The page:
USA’s Hammer takes gold at track cycling WC

February 20, 2013, 2:37 PM


MINSK, Belarus — Sarah Hammer of the United States grabbed her fifth gold medal, while Francois Pervis of France claimed his maiden title at the track cycling world championships on Wednesday.

Hammer, who twice won consecutive titles in the women’s individual pursuit — in 2006-07 and in 2010-11 — edged Amy Cure of Australia in a 3,000-meter race at Minsk Arena. Australian Annette Edmondson, the London Olympics bronze medallist, won the bronze ahead of Laura Brown of Canada.

Hammer, who won silver in London and was the world record-holder in the discipline, powered through the second half of the race and never looked back.

"Well, this is as usual, I guess, but it’s special every time," Hammer said of her victory. "In the qualifying it was quite well, but through the final everything could happen."

Pervis clocked 1 minute, 00.221 seconds, to be the only rider to finish four laps inside 1:01 in the men’s 1-kilometre time trial. Simon Van Velthooven of New Zealand, the bronze medallist last season, timed 1:00.869 for second. Joachim Eilers of Germany clocked 1:01.450 for third.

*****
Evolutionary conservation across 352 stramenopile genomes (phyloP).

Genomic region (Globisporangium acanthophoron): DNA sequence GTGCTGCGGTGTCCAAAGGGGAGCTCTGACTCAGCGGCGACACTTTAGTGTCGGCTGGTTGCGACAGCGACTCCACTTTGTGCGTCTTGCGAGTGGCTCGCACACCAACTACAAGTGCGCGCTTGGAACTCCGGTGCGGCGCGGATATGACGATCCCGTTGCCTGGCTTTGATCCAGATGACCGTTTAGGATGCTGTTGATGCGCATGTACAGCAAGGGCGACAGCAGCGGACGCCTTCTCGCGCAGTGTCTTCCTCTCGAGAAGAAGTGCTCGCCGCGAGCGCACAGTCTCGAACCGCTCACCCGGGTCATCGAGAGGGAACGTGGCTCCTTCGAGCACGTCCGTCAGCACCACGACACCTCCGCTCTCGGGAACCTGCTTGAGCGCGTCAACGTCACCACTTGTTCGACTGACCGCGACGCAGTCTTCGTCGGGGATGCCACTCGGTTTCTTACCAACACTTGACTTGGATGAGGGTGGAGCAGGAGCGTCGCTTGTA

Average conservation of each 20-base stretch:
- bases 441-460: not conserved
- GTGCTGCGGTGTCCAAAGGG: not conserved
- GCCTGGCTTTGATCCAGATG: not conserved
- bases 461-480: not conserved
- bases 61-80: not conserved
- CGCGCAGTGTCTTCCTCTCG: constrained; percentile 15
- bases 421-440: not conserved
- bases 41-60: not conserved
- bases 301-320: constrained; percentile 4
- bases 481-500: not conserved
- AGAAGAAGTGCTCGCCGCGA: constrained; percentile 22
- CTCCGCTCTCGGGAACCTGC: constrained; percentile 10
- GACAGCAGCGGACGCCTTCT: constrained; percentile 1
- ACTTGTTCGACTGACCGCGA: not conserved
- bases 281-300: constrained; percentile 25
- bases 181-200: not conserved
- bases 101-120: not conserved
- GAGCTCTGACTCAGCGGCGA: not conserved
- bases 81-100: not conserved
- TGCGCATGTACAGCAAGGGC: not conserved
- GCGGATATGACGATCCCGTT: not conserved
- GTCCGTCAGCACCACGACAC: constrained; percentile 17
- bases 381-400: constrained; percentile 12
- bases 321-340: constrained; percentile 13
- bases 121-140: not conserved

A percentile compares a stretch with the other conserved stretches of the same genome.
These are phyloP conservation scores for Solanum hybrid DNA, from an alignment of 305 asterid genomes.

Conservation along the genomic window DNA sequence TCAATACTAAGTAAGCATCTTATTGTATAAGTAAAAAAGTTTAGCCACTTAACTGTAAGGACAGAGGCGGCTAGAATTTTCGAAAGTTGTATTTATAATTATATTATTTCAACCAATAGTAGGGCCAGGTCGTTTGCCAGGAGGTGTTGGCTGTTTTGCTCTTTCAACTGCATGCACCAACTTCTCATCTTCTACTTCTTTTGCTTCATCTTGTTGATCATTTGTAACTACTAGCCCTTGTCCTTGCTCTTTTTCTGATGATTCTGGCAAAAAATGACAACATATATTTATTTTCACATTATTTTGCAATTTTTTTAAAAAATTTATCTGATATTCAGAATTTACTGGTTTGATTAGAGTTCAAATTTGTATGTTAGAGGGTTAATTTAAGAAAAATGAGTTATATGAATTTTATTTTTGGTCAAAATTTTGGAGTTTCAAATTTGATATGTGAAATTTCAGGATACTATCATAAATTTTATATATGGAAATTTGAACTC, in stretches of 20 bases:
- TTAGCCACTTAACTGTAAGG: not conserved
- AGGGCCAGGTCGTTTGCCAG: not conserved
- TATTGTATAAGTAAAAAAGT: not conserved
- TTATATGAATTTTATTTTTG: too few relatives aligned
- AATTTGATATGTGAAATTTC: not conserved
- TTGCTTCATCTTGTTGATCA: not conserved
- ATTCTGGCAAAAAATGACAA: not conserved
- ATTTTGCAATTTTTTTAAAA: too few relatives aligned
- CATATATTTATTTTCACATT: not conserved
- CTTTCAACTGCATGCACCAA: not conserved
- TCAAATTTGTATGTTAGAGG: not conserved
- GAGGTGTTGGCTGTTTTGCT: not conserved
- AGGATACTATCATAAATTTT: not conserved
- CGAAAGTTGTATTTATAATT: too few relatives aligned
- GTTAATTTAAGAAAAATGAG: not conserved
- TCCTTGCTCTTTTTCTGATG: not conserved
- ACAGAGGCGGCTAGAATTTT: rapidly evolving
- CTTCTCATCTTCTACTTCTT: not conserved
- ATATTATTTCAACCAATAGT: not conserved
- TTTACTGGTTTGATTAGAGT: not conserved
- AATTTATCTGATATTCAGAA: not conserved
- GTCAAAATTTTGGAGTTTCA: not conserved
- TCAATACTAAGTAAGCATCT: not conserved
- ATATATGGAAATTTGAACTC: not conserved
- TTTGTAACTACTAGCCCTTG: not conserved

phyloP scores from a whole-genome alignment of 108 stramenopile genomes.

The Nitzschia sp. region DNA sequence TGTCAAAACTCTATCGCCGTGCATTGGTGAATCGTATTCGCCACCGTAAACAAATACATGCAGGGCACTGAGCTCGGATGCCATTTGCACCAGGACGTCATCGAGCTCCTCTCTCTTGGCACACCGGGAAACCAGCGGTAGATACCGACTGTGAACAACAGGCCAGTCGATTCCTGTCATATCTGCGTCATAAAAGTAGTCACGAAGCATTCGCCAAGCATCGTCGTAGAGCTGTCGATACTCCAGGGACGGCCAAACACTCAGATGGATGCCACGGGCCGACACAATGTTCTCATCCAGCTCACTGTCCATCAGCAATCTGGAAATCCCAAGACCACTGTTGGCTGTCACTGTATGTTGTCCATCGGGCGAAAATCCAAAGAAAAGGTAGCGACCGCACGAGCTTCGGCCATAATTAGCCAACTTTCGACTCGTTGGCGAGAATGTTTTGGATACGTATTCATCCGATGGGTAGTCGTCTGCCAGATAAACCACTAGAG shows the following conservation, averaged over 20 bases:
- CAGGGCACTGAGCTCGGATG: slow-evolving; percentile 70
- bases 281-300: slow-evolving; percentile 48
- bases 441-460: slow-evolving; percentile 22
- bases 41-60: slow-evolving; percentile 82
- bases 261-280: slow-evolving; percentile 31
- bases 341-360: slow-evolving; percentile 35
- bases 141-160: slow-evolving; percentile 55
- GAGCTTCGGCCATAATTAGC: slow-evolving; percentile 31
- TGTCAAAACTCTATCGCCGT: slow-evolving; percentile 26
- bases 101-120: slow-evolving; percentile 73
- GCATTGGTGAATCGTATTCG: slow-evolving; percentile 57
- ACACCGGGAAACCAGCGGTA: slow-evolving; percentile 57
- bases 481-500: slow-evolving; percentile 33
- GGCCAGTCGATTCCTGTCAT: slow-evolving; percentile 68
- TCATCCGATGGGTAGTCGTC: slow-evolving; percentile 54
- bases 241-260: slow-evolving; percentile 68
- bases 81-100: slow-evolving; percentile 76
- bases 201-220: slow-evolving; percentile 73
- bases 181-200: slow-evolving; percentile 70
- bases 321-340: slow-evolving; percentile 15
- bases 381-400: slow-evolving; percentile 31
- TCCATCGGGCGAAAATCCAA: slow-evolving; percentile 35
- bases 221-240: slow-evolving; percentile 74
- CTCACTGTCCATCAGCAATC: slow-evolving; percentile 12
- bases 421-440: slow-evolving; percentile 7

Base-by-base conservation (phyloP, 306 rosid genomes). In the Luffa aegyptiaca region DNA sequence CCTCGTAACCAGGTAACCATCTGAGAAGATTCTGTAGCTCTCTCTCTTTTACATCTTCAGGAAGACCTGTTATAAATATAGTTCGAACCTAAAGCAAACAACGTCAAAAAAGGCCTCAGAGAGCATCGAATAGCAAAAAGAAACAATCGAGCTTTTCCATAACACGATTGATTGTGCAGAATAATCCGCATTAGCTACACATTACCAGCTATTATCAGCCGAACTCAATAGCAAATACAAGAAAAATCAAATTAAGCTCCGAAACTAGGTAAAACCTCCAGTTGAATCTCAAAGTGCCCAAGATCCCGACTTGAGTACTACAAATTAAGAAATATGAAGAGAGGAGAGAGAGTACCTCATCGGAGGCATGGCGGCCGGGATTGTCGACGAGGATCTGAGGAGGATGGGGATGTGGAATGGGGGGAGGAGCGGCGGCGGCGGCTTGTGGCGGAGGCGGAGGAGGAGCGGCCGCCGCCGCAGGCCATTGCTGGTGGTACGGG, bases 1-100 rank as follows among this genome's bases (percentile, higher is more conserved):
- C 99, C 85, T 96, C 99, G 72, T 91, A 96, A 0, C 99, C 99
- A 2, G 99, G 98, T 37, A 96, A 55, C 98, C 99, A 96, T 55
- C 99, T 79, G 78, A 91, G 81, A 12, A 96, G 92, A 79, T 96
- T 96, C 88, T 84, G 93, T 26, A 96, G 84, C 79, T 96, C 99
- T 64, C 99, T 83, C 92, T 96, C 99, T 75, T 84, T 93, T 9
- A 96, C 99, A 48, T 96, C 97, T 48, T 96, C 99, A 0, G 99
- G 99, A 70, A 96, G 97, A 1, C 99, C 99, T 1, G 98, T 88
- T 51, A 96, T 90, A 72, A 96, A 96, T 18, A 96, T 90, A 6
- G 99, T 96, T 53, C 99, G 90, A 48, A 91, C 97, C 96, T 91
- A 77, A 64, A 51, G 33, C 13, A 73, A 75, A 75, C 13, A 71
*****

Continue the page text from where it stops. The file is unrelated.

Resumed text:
"I waited for this title for 11 long, long years," Pervis said. "And today I’m the champion and it’s the result of my work. I’m so happy."

Germany retained its title by beating China in the women’s team sprint, while Australia won the men’s team pursuit over Britain.

The German team of Miriam Welte and Kristina Vogel edged Gong Jinjie and Guo Shuang in a repeat of the Olympic final by 0.001 seconds when Vogel motored home with 250 metres left.

"It’s an amazing feeling to win it again," Vogel said.

The British team of Victoria Williamson and Rebecca Angharad James won bronze over Australia.

The men’s rematch of the London Olympics final didn’t feature the same result, as the Australian four of Glenn O’Shea, Alexander Edmonson, Michael Hepburn and Alexander Morgan, beat Olympic champions Steven Burke, Andrew Tennant and their new teammates Edward Clancy and Samuel Harrison by more than four seconds in the 4,000-meter race.

"It’s so fantastic for us," O’Shea said. "We knew it is going to be very close."

Denmark won bronze by beating Spain.


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